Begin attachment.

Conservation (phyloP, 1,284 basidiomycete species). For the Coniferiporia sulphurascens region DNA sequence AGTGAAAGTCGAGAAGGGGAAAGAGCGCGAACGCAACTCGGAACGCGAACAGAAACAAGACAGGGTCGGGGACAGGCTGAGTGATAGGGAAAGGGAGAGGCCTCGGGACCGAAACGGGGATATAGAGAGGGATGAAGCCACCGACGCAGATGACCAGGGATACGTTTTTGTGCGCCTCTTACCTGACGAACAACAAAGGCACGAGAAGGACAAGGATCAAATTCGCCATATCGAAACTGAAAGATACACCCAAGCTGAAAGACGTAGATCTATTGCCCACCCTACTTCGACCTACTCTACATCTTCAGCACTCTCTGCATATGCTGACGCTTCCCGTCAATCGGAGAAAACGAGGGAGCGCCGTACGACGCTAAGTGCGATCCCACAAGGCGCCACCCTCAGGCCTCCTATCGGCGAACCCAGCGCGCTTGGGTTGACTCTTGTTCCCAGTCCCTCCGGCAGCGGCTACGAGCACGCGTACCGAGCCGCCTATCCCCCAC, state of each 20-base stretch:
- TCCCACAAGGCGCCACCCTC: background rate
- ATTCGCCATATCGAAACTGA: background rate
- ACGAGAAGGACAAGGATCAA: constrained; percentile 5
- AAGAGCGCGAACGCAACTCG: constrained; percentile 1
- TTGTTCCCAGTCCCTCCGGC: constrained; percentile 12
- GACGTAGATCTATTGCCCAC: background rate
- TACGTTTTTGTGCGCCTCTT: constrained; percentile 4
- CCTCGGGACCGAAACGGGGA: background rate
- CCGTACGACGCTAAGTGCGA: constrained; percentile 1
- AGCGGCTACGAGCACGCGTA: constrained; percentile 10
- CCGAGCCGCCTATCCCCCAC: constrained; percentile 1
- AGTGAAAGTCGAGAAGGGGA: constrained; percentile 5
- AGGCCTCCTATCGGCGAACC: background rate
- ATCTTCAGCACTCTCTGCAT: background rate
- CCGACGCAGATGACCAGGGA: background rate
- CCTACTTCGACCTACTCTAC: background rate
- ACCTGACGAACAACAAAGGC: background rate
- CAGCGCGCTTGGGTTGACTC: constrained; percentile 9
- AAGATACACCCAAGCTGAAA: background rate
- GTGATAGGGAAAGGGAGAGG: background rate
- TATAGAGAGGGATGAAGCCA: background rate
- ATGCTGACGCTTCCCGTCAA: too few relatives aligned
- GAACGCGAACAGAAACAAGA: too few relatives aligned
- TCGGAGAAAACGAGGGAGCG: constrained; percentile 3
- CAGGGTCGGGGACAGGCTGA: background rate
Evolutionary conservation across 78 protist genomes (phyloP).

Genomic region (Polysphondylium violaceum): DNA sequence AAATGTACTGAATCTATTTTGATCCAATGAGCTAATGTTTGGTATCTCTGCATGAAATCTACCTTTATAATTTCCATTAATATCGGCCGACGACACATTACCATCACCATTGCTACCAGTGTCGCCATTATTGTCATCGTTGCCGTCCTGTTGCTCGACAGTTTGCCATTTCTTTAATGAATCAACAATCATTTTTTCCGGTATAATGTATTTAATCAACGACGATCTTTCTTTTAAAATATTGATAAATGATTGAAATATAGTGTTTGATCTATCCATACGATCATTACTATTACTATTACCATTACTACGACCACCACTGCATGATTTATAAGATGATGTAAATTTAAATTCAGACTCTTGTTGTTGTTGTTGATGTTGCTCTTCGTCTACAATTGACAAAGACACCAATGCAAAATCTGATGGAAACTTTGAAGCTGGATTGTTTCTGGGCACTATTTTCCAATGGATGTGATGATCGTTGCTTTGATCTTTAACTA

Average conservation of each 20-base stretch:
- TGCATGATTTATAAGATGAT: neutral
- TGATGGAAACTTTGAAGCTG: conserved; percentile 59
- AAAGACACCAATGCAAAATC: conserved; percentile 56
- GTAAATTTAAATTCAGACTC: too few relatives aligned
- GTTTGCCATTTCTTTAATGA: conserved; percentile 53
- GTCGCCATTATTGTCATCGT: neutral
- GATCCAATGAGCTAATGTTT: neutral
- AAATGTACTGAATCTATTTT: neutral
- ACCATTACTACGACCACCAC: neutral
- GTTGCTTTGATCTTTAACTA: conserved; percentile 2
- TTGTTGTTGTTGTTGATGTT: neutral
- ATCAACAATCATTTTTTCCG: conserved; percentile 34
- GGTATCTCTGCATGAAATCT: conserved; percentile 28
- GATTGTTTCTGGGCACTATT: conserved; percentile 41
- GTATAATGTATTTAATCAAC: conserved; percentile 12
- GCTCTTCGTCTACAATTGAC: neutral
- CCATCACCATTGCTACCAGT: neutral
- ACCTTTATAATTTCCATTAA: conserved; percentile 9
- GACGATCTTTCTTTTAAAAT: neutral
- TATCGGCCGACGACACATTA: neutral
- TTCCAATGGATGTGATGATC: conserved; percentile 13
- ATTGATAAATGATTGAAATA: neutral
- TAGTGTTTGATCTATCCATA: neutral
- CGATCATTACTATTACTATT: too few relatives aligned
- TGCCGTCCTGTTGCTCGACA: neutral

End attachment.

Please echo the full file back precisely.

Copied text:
Conservation (phyloP, 1,284 basidiomycete species). For the Coniferiporia sulphurascens region DNA sequence AGTGAAAGTCGAGAAGGGGAAAGAGCGCGAACGCAACTCGGAACGCGAACAGAAACAAGACAGGGTCGGGGACAGGCTGAGTGATAGGGAAAGGGAGAGGCCTCGGGACCGAAACGGGGATATAGAGAGGGATGAAGCCACCGACGCAGATGACCAGGGATACGTTTTTGTGCGCCTCTTACCTGACGAACAACAAAGGCACGAGAAGGACAAGGATCAAATTCGCCATATCGAAACTGAAAGATACACCCAAGCTGAAAGACGTAGATCTATTGCCCACCCTACTTCGACCTACTCTACATCTTCAGCACTCTCTGCATATGCTGACGCTTCCCGTCAATCGGAGAAAACGAGGGAGCGCCGTACGACGCTAAGTGCGATCCCACAAGGCGCCACCCTCAGGCCTCCTATCGGCGAACCCAGCGCGCTTGGGTTGACTCTTGTTCCCAGTCCCTCCGGCAGCGGCTACGAGCACGCGTACCGAGCCGCCTATCCCCCAC, state of each 20-base stretch:
- TCCCACAAGGCGCCACCCTC: background rate
- ATTCGCCATATCGAAACTGA: background rate
- ACGAGAAGGACAAGGATCAA: constrained; percentile 5
- AAGAGCGCGAACGCAACTCG: constrained; percentile 1
- TTGTTCCCAGTCCCTCCGGC: constrained; percentile 12
- GACGTAGATCTATTGCCCAC: background rate
- TACGTTTTTGTGCGCCTCTT: constrained; percentile 4
- CCTCGGGACCGAAACGGGGA: background rate
- CCGTACGACGCTAAGTGCGA: constrained; percentile 1
- AGCGGCTACGAGCACGCGTA: constrained; percentile 10
- CCGAGCCGCCTATCCCCCAC: constrained; percentile 1
- AGTGAAAGTCGAGAAGGGGA: constrained; percentile 5
- AGGCCTCCTATCGGCGAACC: background rate
- ATCTTCAGCACTCTCTGCAT: background rate
- CCGACGCAGATGACCAGGGA: background rate
- CCTACTTCGACCTACTCTAC: background rate
- ACCTGACGAACAACAAAGGC: background rate
- CAGCGCGCTTGGGTTGACTC: constrained; percentile 9
- AAGATACACCCAAGCTGAAA: background rate
- GTGATAGGGAAAGGGAGAGG: background rate
- TATAGAGAGGGATGAAGCCA: background rate
- ATGCTGACGCTTCCCGTCAA: too few relatives aligned
- GAACGCGAACAGAAACAAGA: too few relatives aligned
- TCGGAGAAAACGAGGGAGCG: constrained; percentile 3
- CAGGGTCGGGGACAGGCTGA: background rate
Evolutionary conservation across 78 protist genomes (phyloP).

Genomic region (Polysphondylium violaceum): DNA sequence AAATGTACTGAATCTATTTTGATCCAATGAGCTAATGTTTGGTATCTCTGCATGAAATCTACCTTTATAATTTCCATTAATATCGGCCGACGACACATTACCATCACCATTGCTACCAGTGTCGCCATTATTGTCATCGTTGCCGTCCTGTTGCTCGACAGTTTGCCATTTCTTTAATGAATCAACAATCATTTTTTCCGGTATAATGTATTTAATCAACGACGATCTTTCTTTTAAAATATTGATAAATGATTGAAATATAGTGTTTGATCTATCCATACGATCATTACTATTACTATTACCATTACTACGACCACCACTGCATGATTTATAAGATGATGTAAATTTAAATTCAGACTCTTGTTGTTGTTGTTGATGTTGCTCTTCGTCTACAATTGACAAAGACACCAATGCAAAATCTGATGGAAACTTTGAAGCTGGATTGTTTCTGGGCACTATTTTCCAATGGATGTGATGATCGTTGCTTTGATCTTTAACTA

Average conservation of each 20-base stretch:
- TGCATGATTTATAAGATGAT: neutral
- TGATGGAAACTTTGAAGCTG: conserved; percentile 59
- AAAGACACCAATGCAAAATC: conserved; percentile 56
- GTAAATTTAAATTCAGACTC: too few relatives aligned
- GTTTGCCATTTCTTTAATGA: conserved; percentile 53
- GTCGCCATTATTGTCATCGT: neutral
- GATCCAATGAGCTAATGTTT: neutral
- AAATGTACTGAATCTATTTT: neutral
- ACCATTACTACGACCACCAC: neutral
- GTTGCTTTGATCTTTAACTA: conserved; percentile 2
- TTGTTGTTGTTGTTGATGTT: neutral
- ATCAACAATCATTTTTTCCG: conserved; percentile 34
- GGTATCTCTGCATGAAATCT: conserved; percentile 28
- GATTGTTTCTGGGCACTATT: conserved; percentile 41
- GTATAATGTATTTAATCAAC: conserved; percentile 12
- GCTCTTCGTCTACAATTGAC: neutral
- CCATCACCATTGCTACCAGT: neutral
- ACCTTTATAATTTCCATTAA: conserved; percentile 9
- GACGATCTTTCTTTTAAAAT: neutral
- TATCGGCCGACGACACATTA: neutral
- TTCCAATGGATGTGATGATC: conserved; percentile 13
- ATTGATAAATGATTGAAATA: neutral
- TAGTGTTTGATCTATCCATA: neutral
- CGATCATTACTATTACTATT: too few relatives aligned
- TGCCGTCCTGTTGCTCGACA: neutral